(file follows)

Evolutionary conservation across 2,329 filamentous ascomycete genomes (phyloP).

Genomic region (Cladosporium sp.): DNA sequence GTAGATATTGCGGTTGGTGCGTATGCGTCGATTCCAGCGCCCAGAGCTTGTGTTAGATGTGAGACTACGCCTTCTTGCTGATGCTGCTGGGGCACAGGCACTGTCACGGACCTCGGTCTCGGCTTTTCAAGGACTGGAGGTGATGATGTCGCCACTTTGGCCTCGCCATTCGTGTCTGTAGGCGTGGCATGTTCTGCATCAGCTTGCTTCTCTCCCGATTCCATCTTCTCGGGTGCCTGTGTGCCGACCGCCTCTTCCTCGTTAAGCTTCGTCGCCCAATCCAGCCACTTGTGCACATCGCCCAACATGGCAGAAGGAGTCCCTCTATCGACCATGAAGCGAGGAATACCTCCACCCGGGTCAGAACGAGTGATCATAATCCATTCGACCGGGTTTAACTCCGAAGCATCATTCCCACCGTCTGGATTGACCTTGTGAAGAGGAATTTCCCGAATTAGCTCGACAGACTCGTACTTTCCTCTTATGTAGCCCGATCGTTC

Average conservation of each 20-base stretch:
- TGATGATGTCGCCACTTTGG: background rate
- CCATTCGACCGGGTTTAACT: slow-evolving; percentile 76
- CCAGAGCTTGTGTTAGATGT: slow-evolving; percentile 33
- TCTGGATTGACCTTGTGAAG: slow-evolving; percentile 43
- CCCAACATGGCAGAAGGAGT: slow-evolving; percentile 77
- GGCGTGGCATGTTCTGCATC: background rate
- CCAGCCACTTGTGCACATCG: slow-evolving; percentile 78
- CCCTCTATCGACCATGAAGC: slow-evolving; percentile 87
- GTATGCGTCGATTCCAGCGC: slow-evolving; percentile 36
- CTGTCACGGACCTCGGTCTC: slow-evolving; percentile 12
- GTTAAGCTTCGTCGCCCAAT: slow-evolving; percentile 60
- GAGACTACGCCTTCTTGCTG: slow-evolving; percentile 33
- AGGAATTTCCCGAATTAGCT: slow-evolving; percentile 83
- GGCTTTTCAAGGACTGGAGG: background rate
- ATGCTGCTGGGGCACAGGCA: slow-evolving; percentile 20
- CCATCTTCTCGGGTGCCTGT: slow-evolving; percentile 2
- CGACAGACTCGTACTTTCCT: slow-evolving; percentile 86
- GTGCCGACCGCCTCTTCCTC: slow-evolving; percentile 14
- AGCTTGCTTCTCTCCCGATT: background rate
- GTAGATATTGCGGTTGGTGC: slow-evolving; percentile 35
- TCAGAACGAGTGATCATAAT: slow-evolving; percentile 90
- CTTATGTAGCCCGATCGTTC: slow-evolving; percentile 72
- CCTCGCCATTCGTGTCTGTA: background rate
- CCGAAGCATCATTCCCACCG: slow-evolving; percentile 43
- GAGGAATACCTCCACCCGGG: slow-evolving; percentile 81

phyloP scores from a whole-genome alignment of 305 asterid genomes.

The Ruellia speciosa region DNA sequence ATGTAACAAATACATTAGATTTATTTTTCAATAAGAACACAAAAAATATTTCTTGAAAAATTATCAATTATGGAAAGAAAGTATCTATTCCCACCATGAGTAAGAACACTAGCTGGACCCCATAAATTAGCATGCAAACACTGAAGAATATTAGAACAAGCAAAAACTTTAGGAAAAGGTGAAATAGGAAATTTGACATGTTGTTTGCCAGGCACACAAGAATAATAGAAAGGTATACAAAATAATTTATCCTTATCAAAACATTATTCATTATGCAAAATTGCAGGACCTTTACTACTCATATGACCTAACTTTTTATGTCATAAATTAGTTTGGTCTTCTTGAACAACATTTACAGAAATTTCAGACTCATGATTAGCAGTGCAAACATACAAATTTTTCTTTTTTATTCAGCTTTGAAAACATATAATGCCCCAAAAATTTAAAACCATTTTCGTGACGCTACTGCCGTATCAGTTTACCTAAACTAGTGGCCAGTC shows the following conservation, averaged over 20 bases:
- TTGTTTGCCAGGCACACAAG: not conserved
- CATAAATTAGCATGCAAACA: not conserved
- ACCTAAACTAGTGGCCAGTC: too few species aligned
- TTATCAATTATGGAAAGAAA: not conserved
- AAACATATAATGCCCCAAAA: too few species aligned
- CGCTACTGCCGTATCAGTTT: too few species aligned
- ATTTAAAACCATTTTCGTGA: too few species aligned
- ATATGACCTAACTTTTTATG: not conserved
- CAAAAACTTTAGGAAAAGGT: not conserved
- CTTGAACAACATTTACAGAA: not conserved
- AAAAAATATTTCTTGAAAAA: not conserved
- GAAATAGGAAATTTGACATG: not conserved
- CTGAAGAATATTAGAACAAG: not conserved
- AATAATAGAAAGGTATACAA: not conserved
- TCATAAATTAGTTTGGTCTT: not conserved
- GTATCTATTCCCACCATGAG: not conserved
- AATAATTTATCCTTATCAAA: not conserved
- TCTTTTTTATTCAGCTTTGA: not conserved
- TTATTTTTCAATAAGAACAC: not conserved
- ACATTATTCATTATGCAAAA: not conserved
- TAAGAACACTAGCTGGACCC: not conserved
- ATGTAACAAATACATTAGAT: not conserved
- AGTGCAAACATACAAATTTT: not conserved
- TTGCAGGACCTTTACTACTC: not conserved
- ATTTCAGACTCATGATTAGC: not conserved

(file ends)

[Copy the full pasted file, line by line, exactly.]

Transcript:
Evolutionary conservation across 2,329 filamentous ascomycete genomes (phyloP).

Genomic region (Cladosporium sp.): DNA sequence GTAGATATTGCGGTTGGTGCGTATGCGTCGATTCCAGCGCCCAGAGCTTGTGTTAGATGTGAGACTACGCCTTCTTGCTGATGCTGCTGGGGCACAGGCACTGTCACGGACCTCGGTCTCGGCTTTTCAAGGACTGGAGGTGATGATGTCGCCACTTTGGCCTCGCCATTCGTGTCTGTAGGCGTGGCATGTTCTGCATCAGCTTGCTTCTCTCCCGATTCCATCTTCTCGGGTGCCTGTGTGCCGACCGCCTCTTCCTCGTTAAGCTTCGTCGCCCAATCCAGCCACTTGTGCACATCGCCCAACATGGCAGAAGGAGTCCCTCTATCGACCATGAAGCGAGGAATACCTCCACCCGGGTCAGAACGAGTGATCATAATCCATTCGACCGGGTTTAACTCCGAAGCATCATTCCCACCGTCTGGATTGACCTTGTGAAGAGGAATTTCCCGAATTAGCTCGACAGACTCGTACTTTCCTCTTATGTAGCCCGATCGTTC

Average conservation of each 20-base stretch:
- TGATGATGTCGCCACTTTGG: background rate
- CCATTCGACCGGGTTTAACT: slow-evolving; percentile 76
- CCAGAGCTTGTGTTAGATGT: slow-evolving; percentile 33
- TCTGGATTGACCTTGTGAAG: slow-evolving; percentile 43
- CCCAACATGGCAGAAGGAGT: slow-evolving; percentile 77
- GGCGTGGCATGTTCTGCATC: background rate
- CCAGCCACTTGTGCACATCG: slow-evolving; percentile 78
- CCCTCTATCGACCATGAAGC: slow-evolving; percentile 87
- GTATGCGTCGATTCCAGCGC: slow-evolving; percentile 36
- CTGTCACGGACCTCGGTCTC: slow-evolving; percentile 12
- GTTAAGCTTCGTCGCCCAAT: slow-evolving; percentile 60
- GAGACTACGCCTTCTTGCTG: slow-evolving; percentile 33
- AGGAATTTCCCGAATTAGCT: slow-evolving; percentile 83
- GGCTTTTCAAGGACTGGAGG: background rate
- ATGCTGCTGGGGCACAGGCA: slow-evolving; percentile 20
- CCATCTTCTCGGGTGCCTGT: slow-evolving; percentile 2
- CGACAGACTCGTACTTTCCT: slow-evolving; percentile 86
- GTGCCGACCGCCTCTTCCTC: slow-evolving; percentile 14
- AGCTTGCTTCTCTCCCGATT: background rate
- GTAGATATTGCGGTTGGTGC: slow-evolving; percentile 35
- TCAGAACGAGTGATCATAAT: slow-evolving; percentile 90
- CTTATGTAGCCCGATCGTTC: slow-evolving; percentile 72
- CCTCGCCATTCGTGTCTGTA: background rate
- CCGAAGCATCATTCCCACCG: slow-evolving; percentile 43
- GAGGAATACCTCCACCCGGG: slow-evolving; percentile 81

phyloP scores from a whole-genome alignment of 305 asterid genomes.

The Ruellia speciosa region DNA sequence ATGTAACAAATACATTAGATTTATTTTTCAATAAGAACACAAAAAATATTTCTTGAAAAATTATCAATTATGGAAAGAAAGTATCTATTCCCACCATGAGTAAGAACACTAGCTGGACCCCATAAATTAGCATGCAAACACTGAAGAATATTAGAACAAGCAAAAACTTTAGGAAAAGGTGAAATAGGAAATTTGACATGTTGTTTGCCAGGCACACAAGAATAATAGAAAGGTATACAAAATAATTTATCCTTATCAAAACATTATTCATTATGCAAAATTGCAGGACCTTTACTACTCATATGACCTAACTTTTTATGTCATAAATTAGTTTGGTCTTCTTGAACAACATTTACAGAAATTTCAGACTCATGATTAGCAGTGCAAACATACAAATTTTTCTTTTTTATTCAGCTTTGAAAACATATAATGCCCCAAAAATTTAAAACCATTTTCGTGACGCTACTGCCGTATCAGTTTACCTAAACTAGTGGCCAGTC shows the following conservation, averaged over 20 bases:
- TTGTTTGCCAGGCACACAAG: not conserved
- CATAAATTAGCATGCAAACA: not conserved
- ACCTAAACTAGTGGCCAGTC: too few species aligned
- TTATCAATTATGGAAAGAAA: not conserved
- AAACATATAATGCCCCAAAA: too few species aligned
- CGCTACTGCCGTATCAGTTT: too few species aligned
- ATTTAAAACCATTTTCGTGA: too few species aligned
- ATATGACCTAACTTTTTATG: not conserved
- CAAAAACTTTAGGAAAAGGT: not conserved
- CTTGAACAACATTTACAGAA: not conserved
- AAAAAATATTTCTTGAAAAA: not conserved
- GAAATAGGAAATTTGACATG: not conserved
- CTGAAGAATATTAGAACAAG: not conserved
- AATAATAGAAAGGTATACAA: not conserved
- TCATAAATTAGTTTGGTCTT: not conserved
- GTATCTATTCCCACCATGAG: not conserved
- AATAATTTATCCTTATCAAA: not conserved
- TCTTTTTTATTCAGCTTTGA: not conserved
- TTATTTTTCAATAAGAACAC: not conserved
- ACATTATTCATTATGCAAAA: not conserved
- TAAGAACACTAGCTGGACCC: not conserved
- ATGTAACAAATACATTAGAT: not conserved
- AGTGCAAACATACAAATTTT: not conserved
- TTGCAGGACCTTTACTACTC: not conserved
- ATTTCAGACTCATGATTAGC: not conserved